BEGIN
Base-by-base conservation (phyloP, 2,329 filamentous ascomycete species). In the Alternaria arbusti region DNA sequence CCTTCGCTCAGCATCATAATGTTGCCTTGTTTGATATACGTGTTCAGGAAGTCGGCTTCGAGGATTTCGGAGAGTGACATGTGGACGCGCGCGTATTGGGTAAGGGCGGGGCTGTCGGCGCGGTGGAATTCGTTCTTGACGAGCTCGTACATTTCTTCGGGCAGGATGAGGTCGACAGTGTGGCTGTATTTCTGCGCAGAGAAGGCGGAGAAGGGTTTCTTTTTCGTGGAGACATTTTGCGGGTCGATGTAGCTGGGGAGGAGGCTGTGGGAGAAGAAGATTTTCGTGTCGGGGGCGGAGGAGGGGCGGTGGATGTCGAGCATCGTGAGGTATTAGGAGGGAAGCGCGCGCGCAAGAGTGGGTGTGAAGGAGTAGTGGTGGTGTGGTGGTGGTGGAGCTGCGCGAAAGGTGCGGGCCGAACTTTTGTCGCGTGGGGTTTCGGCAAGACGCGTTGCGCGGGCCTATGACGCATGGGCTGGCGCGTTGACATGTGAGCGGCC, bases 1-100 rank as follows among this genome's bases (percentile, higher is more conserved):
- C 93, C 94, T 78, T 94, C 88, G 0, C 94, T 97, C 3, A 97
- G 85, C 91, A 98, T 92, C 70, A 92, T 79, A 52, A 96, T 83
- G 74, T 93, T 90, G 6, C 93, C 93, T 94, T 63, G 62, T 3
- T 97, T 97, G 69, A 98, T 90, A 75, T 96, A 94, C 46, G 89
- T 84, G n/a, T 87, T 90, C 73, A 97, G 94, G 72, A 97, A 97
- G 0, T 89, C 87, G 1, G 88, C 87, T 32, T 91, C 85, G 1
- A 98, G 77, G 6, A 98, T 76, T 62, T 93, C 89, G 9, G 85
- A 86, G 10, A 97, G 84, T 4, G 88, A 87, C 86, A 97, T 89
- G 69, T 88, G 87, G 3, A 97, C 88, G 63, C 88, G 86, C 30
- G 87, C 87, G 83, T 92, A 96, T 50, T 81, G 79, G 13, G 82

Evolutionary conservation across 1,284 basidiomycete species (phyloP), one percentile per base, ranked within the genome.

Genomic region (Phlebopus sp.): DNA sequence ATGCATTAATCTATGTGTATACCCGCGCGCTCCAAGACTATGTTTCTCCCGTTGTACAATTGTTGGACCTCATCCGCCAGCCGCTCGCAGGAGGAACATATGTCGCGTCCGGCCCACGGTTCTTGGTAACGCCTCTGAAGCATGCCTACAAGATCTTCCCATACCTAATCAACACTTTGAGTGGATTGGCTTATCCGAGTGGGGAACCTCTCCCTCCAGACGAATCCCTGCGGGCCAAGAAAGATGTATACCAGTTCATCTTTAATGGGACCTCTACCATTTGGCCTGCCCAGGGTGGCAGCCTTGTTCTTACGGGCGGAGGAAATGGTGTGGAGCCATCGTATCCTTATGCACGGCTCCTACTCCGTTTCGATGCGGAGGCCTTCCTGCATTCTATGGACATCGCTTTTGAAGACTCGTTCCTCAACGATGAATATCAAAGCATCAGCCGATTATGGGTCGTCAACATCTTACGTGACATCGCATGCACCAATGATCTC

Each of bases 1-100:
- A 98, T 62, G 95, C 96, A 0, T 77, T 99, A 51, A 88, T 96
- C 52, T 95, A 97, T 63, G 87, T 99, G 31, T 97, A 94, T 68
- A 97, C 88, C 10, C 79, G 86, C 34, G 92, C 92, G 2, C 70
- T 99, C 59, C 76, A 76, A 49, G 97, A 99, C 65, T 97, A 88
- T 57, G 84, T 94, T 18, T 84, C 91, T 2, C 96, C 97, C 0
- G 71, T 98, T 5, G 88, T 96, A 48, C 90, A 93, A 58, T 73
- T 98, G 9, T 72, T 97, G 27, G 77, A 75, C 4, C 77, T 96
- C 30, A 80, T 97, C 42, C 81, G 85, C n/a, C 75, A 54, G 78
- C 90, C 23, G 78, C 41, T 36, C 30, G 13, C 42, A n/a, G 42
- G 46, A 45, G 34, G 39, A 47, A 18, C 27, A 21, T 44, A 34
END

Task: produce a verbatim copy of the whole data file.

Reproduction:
Base-by-base conservation (phyloP, 2,329 filamentous ascomycete species). In the Alternaria arbusti region DNA sequence CCTTCGCTCAGCATCATAATGTTGCCTTGTTTGATATACGTGTTCAGGAAGTCGGCTTCGAGGATTTCGGAGAGTGACATGTGGACGCGCGCGTATTGGGTAAGGGCGGGGCTGTCGGCGCGGTGGAATTCGTTCTTGACGAGCTCGTACATTTCTTCGGGCAGGATGAGGTCGACAGTGTGGCTGTATTTCTGCGCAGAGAAGGCGGAGAAGGGTTTCTTTTTCGTGGAGACATTTTGCGGGTCGATGTAGCTGGGGAGGAGGCTGTGGGAGAAGAAGATTTTCGTGTCGGGGGCGGAGGAGGGGCGGTGGATGTCGAGCATCGTGAGGTATTAGGAGGGAAGCGCGCGCGCAAGAGTGGGTGTGAAGGAGTAGTGGTGGTGTGGTGGTGGTGGAGCTGCGCGAAAGGTGCGGGCCGAACTTTTGTCGCGTGGGGTTTCGGCAAGACGCGTTGCGCGGGCCTATGACGCATGGGCTGGCGCGTTGACATGTGAGCGGCC, bases 1-100 rank as follows among this genome's bases (percentile, higher is more conserved):
- C 93, C 94, T 78, T 94, C 88, G 0, C 94, T 97, C 3, A 97
- G 85, C 91, A 98, T 92, C 70, A 92, T 79, A 52, A 96, T 83
- G 74, T 93, T 90, G 6, C 93, C 93, T 94, T 63, G 62, T 3
- T 97, T 97, G 69, A 98, T 90, A 75, T 96, A 94, C 46, G 89
- T 84, G n/a, T 87, T 90, C 73, A 97, G 94, G 72, A 97, A 97
- G 0, T 89, C 87, G 1, G 88, C 87, T 32, T 91, C 85, G 1
- A 98, G 77, G 6, A 98, T 76, T 62, T 93, C 89, G 9, G 85
- A 86, G 10, A 97, G 84, T 4, G 88, A 87, C 86, A 97, T 89
- G 69, T 88, G 87, G 3, A 97, C 88, G 63, C 88, G 86, C 30
- G 87, C 87, G 83, T 92, A 96, T 50, T 81, G 79, G 13, G 82

Evolutionary conservation across 1,284 basidiomycete species (phyloP), one percentile per base, ranked within the genome.

Genomic region (Phlebopus sp.): DNA sequence ATGCATTAATCTATGTGTATACCCGCGCGCTCCAAGACTATGTTTCTCCCGTTGTACAATTGTTGGACCTCATCCGCCAGCCGCTCGCAGGAGGAACATATGTCGCGTCCGGCCCACGGTTCTTGGTAACGCCTCTGAAGCATGCCTACAAGATCTTCCCATACCTAATCAACACTTTGAGTGGATTGGCTTATCCGAGTGGGGAACCTCTCCCTCCAGACGAATCCCTGCGGGCCAAGAAAGATGTATACCAGTTCATCTTTAATGGGACCTCTACCATTTGGCCTGCCCAGGGTGGCAGCCTTGTTCTTACGGGCGGAGGAAATGGTGTGGAGCCATCGTATCCTTATGCACGGCTCCTACTCCGTTTCGATGCGGAGGCCTTCCTGCATTCTATGGACATCGCTTTTGAAGACTCGTTCCTCAACGATGAATATCAAAGCATCAGCCGATTATGGGTCGTCAACATCTTACGTGACATCGCATGCACCAATGATCTC

Each of bases 1-100:
- A 98, T 62, G 95, C 96, A 0, T 77, T 99, A 51, A 88, T 96
- C 52, T 95, A 97, T 63, G 87, T 99, G 31, T 97, A 94, T 68
- A 97, C 88, C 10, C 79, G 86, C 34, G 92, C 92, G 2, C 70
- T 99, C 59, C 76, A 76, A 49, G 97, A 99, C 65, T 97, A 88
- T 57, G 84, T 94, T 18, T 84, C 91, T 2, C 96, C 97, C 0
- G 71, T 98, T 5, G 88, T 96, A 48, C 90, A 93, A 58, T 73
- T 98, G 9, T 72, T 97, G 27, G 77, A 75, C 4, C 77, T 96
- C 30, A 80, T 97, C 42, C 81, G 85, C n/a, C 75, A 54, G 78
- C 90, C 23, G 78, C 41, T 36, C 30, G 13, C 42, A n/a, G 42
- G 46, A 45, G 34, G 39, A 47, A 18, C 27, A 21, T 44, A 34